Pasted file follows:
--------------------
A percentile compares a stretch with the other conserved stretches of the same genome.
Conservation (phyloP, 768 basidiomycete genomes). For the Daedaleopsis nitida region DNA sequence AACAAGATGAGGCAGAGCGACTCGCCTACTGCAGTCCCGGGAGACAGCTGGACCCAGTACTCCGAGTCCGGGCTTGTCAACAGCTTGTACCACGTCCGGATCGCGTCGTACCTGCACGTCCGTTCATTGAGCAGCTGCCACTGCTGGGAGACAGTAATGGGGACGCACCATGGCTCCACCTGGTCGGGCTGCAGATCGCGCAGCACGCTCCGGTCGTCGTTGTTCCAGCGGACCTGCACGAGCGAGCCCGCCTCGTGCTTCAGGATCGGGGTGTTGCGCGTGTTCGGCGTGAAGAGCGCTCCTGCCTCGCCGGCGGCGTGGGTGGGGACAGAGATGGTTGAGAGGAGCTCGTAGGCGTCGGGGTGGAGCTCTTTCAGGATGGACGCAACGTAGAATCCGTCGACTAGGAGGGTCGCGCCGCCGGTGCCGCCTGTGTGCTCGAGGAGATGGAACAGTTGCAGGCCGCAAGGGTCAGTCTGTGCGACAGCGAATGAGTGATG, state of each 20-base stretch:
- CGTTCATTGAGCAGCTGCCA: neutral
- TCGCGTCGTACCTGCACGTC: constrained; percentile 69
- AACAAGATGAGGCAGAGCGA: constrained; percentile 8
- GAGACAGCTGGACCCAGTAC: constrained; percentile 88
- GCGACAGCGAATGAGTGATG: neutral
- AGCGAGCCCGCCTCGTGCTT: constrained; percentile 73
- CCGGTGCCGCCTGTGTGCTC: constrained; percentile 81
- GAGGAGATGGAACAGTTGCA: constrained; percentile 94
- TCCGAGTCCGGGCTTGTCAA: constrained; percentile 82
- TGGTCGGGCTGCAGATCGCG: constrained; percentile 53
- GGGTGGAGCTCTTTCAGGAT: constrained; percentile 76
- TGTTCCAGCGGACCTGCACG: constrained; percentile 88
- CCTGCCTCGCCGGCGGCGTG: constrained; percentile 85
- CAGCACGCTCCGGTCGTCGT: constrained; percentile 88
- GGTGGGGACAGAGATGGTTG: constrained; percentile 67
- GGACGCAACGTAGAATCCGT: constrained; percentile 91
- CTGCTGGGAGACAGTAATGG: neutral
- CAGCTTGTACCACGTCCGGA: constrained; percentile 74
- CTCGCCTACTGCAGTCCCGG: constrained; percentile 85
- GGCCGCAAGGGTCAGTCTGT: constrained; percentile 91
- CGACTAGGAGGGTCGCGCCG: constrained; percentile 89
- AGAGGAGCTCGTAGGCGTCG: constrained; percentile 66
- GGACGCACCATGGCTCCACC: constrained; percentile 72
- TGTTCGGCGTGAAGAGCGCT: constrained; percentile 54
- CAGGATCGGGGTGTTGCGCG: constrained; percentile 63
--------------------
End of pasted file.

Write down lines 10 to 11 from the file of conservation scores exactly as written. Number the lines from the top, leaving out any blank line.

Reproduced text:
- GAGGAGATGGAACAGTTGCA: constrained; percentile 94
- TCCGAGTCCGGGCTTGTCAA: constrained; percentile 82